I could have used someone like you to show me more than a basic tutorial project and show me how to build a startup.

Having said that, I would have most likely not watched something or read something like what you just laid out. It's far too complex and detailed.

What I think is missing is something like Mackenzie Child's videos, but it's a screencast on how to build a startup. It comes with step by step explanations in plain english. Or like railscasts but for a startup where you finish a project from start to finish.

As I was teaching myself to code, the biggest problem I found was not a lack of resources, but a lack of good teaching. Good teaching to me simplifies complex processes. I used to teach guitar when I was younger and it took me much longer to think of how to explain something complex in a simple way, rather than to just say the information to the student.

I think if you can do that, then you are onto something. But at first glance it needs a bit more simplifying down and maybe there are some things you can strip off too.
Dustin Williams
0
0
Dustin Williams Advisor
Business Systems, Software Development, Information Technology
@Therese
I'd suggest working with an experienced Product Manager first. A good product manager will be able to help you determine if there really is a market opportunity for your product idea, identify the core value proposition, size the market and communicate the product strategy to theProduct Designer. The product designer will then direct the development & the UX/UI teams.

@Bob
I think this would be better suited for junior-intermediate developers who are trying to learn how to be a product designer/architect. For non-engineers; I think it would demonstrate why software development is so complicated and expensive.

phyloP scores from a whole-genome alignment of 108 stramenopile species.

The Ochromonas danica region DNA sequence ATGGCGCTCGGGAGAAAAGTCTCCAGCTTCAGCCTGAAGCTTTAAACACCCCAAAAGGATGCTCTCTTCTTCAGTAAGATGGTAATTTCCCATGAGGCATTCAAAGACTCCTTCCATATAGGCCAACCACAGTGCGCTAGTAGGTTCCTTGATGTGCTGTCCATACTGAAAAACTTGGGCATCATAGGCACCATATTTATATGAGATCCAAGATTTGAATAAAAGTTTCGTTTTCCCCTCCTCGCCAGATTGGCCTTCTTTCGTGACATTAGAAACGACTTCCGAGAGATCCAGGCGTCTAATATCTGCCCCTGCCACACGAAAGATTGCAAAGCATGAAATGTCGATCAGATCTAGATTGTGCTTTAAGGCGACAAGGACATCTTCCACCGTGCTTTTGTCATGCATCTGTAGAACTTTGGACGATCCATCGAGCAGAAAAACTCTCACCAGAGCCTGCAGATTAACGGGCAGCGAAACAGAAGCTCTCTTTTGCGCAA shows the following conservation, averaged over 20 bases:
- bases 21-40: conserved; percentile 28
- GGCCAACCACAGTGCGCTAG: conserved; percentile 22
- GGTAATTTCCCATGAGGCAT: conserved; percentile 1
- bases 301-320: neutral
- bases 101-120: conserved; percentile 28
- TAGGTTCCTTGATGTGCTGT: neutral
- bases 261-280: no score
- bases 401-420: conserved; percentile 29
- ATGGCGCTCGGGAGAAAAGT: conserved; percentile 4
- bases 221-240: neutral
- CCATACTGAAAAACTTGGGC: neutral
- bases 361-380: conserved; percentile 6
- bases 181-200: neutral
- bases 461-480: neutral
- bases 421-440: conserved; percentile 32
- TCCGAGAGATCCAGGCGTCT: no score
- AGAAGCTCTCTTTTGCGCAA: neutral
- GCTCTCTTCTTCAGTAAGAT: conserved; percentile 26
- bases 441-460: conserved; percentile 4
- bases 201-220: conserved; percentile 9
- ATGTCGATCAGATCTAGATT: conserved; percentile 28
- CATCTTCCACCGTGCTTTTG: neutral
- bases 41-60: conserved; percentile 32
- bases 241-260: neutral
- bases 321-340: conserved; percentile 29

In musician terms; this would be for musician who knows how to write songs, record, engineer and produce in their home studio but wants to learn how to be a producer at Electric Lady Studios. :)


Bob Graham
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Bob Graham Entrepreneur
Engineering and Software
Hey Dustin,

Most advanced guys I know already know how to do all of that stuff.
In my opinion the gap you are trying to bridge is the gap between beginner and advanced.

If you believe it is a good idea, then go for it absolutely. I still really hold to the feedback I gave you. My CTO wouldn't sign up for a course like this (he's really advanced). I've been coding for 2.5 years and I would, but not how you have it. Maybe I am the wrong demographic :)

If the point of the course is to demonstrate why software dev is complicated and expensive, I can tell you that the course needs to be even simpler than I said originally.

Dustin Williams
0
0
Dustin Williams Advisor
Business Systems, Software Development, Information Technology
For instance this business logic covers a lot of the topics listed above. On the Kanban side it probably break down in to about 10-20 tasks.

Dustin Williams
0
0
Dustin Williams Advisor
Business Systems, Software Development, Information Technology
@Bob
Let me clarify this wouldn't be a course. This would be me open sourcing the requirements, product/architectural design documents & tasks list.

This would something to help someone who is looking to move beyond the intermediate stage to advanced. From my experience there isn't much support there and you have to figure it out yourself.
Bob Graham
0
0
Bob Graham Entrepreneur
Engineering and Software
Oh okay. In that case no I wouldn't use it or be interested in it.
My learning style is different and theres a lot in there I wouldn't want.
I consider myself intermediate, moving to advanced if that helps.
Don't want to be negative, just trying to share what I would want. Maybe I am not your demographic as I said.
Dustin Williams
0
0
Dustin Williams Advisor
Business Systems, Software Development, Information Technology
@bob
Hmm.. I'm not sure this would be useful for someone with less then 5 years of experience. Thanks for the feedback. :)